Finally, the measure of appropriate emotionality involves assessing whether the asylum seekers' emotional display in the court match the claimant's identity and the severity of the claim. This convention works through the assumption that words deceive but the body never does. Unfortunately, the convention obscures how difficult it is for asylum seekers to speak openly and directly about their past. There is often pain and loss associated with past events. Claimants may feel shame about what happened to them. They may also experience trauma. These feelings can result in a hesitancy to talk, vague descriptions, or even deception about the past. Claimants may cry profusely during testimony, while others may re-tell events of the past in a manner that is void of emotion. These traumatic reactions and coping mechanisms do not work favorably in a credibility ruling. Instead, emotion presented in the courtroom must match the judge's expectations of emotion in accordance with the claimant's identity.
Credibility is certainly not the only factor used by immigration judges to determine cases, but it has been an increasingly prevalent option in justifying negative decisions without evaluating the entirety of the case. Furthermore, the increase in power to decide cases on credibility is one recent change, among many, that makes claiming asylum a daunting task. Asylum seekers must file for asylum within one year of entry in the United States, they must present documentation to evidence their persecution, and they can be deported before their appeal is reviewed. Moreover, through a last-hour rule invoked by President Bush in December of 2008, they do not have the right to appeal if their legal representation is at fault.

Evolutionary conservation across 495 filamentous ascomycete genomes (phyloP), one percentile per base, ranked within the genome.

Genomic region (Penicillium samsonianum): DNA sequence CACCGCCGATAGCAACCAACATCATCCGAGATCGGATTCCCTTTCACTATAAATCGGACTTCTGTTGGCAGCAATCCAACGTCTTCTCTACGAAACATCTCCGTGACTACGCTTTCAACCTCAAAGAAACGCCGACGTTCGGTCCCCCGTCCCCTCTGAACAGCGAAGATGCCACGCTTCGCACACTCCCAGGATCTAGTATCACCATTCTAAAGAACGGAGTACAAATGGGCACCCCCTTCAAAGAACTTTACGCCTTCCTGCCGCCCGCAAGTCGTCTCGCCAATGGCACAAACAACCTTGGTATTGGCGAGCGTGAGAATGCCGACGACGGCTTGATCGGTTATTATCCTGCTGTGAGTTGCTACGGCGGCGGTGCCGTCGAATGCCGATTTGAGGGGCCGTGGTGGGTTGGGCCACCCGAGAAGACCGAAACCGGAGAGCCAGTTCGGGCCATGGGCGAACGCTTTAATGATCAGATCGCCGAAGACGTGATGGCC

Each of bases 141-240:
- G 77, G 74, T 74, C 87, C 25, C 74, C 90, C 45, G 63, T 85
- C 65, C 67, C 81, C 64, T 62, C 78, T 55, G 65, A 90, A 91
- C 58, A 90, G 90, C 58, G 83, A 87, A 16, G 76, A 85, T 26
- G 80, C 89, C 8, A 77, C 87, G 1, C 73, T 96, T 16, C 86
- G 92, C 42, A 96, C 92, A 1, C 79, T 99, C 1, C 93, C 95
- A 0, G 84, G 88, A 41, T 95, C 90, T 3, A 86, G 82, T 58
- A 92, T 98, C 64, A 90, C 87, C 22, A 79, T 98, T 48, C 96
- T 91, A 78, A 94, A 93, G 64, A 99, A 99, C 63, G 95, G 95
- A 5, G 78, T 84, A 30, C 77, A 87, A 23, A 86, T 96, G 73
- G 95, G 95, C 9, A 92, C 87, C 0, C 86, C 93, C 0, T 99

Credibility decisions can certainly be appealed, and often are, but the record of these appeals reveals that the higher courts of the Board of Immigration Appeals (BIA) and the U.S. Court of Appeals frequently agree with the immigration judges without offering decisions that would clarify the credibility determinations. Since immigration judge rulings cannot become precedent, something that can only be done through the BIA or higher Federal Courts, proper standards for assessing credibility are never offered.
Rather, standards remain elusive. The lack of criteria results in vast discrepancies in who is recognized as credible, reinforcing the narrow ideals of good speech expected of U.S. citizens as the implicit standards for gaining asylum.